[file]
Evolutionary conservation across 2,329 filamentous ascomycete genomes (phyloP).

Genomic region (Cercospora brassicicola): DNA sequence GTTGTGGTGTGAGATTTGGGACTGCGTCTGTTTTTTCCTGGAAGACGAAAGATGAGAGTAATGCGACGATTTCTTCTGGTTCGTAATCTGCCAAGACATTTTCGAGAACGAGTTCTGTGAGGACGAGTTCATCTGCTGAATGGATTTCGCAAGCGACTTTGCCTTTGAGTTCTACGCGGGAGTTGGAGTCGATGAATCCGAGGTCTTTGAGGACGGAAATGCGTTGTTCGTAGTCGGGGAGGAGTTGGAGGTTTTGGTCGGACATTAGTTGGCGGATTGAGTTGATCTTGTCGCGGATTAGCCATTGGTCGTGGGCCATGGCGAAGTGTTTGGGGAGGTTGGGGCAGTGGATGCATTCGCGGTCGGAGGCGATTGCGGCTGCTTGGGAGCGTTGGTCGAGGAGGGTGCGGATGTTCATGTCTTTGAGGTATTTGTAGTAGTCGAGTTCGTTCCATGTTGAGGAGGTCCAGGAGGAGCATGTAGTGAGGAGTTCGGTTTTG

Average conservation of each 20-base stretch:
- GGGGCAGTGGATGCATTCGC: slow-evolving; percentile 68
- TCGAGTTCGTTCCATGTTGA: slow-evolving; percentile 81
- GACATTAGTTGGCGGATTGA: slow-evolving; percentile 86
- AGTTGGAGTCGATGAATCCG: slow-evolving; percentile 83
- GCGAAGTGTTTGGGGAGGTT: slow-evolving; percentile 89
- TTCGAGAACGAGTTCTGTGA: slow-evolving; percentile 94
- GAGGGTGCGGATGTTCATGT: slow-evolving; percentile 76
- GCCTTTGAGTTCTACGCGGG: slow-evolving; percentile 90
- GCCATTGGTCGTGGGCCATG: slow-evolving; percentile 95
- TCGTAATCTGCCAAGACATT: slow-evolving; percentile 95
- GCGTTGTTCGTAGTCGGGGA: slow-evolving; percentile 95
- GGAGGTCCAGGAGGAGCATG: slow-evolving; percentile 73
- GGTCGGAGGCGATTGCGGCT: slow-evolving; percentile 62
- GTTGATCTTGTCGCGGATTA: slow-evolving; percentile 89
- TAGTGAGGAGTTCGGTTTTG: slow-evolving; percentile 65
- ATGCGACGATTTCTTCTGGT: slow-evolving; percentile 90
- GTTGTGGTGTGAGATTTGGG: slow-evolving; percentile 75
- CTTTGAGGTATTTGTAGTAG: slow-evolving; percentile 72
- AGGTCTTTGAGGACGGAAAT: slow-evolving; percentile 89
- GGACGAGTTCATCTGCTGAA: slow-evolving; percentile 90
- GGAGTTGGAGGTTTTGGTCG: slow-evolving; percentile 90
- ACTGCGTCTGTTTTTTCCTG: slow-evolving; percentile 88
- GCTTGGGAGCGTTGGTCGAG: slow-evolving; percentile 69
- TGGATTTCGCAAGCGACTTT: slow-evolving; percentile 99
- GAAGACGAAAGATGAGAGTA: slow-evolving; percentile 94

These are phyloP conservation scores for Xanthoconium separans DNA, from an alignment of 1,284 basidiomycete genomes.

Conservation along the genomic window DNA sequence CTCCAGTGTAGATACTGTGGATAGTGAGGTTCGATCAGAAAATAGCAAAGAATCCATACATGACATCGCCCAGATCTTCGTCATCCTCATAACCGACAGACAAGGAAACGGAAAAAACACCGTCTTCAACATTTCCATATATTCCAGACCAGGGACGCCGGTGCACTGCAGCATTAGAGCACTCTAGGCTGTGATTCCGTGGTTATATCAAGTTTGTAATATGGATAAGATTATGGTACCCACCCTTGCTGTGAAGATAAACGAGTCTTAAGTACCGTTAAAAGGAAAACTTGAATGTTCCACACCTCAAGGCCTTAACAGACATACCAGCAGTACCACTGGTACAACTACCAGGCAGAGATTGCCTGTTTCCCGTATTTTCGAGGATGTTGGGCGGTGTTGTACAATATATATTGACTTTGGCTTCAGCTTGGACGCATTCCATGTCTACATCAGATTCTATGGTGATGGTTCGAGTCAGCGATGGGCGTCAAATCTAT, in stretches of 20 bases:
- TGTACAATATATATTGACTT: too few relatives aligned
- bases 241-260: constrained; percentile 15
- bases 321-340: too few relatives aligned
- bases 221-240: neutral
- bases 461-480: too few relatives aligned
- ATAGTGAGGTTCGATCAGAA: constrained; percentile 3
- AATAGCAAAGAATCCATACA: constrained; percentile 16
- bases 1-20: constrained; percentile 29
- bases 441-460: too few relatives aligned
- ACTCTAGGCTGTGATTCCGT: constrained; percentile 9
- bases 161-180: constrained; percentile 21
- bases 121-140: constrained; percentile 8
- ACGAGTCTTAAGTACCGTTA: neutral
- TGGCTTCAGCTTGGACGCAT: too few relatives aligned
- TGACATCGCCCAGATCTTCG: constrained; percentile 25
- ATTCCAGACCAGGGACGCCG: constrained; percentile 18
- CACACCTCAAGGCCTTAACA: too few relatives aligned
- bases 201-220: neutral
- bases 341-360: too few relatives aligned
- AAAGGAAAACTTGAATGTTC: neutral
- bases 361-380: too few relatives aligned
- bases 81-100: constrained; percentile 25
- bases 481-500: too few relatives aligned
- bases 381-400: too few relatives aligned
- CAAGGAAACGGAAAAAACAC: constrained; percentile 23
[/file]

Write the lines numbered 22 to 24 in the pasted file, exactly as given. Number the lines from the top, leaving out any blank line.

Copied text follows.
- AGGTCTTTGAGGACGGAAAT: slow-evolving; percentile 89
- GGACGAGTTCATCTGCTGAA: slow-evolving; percentile 90
- GGAGTTGGAGGTTTTGGTCG: slow-evolving; percentile 90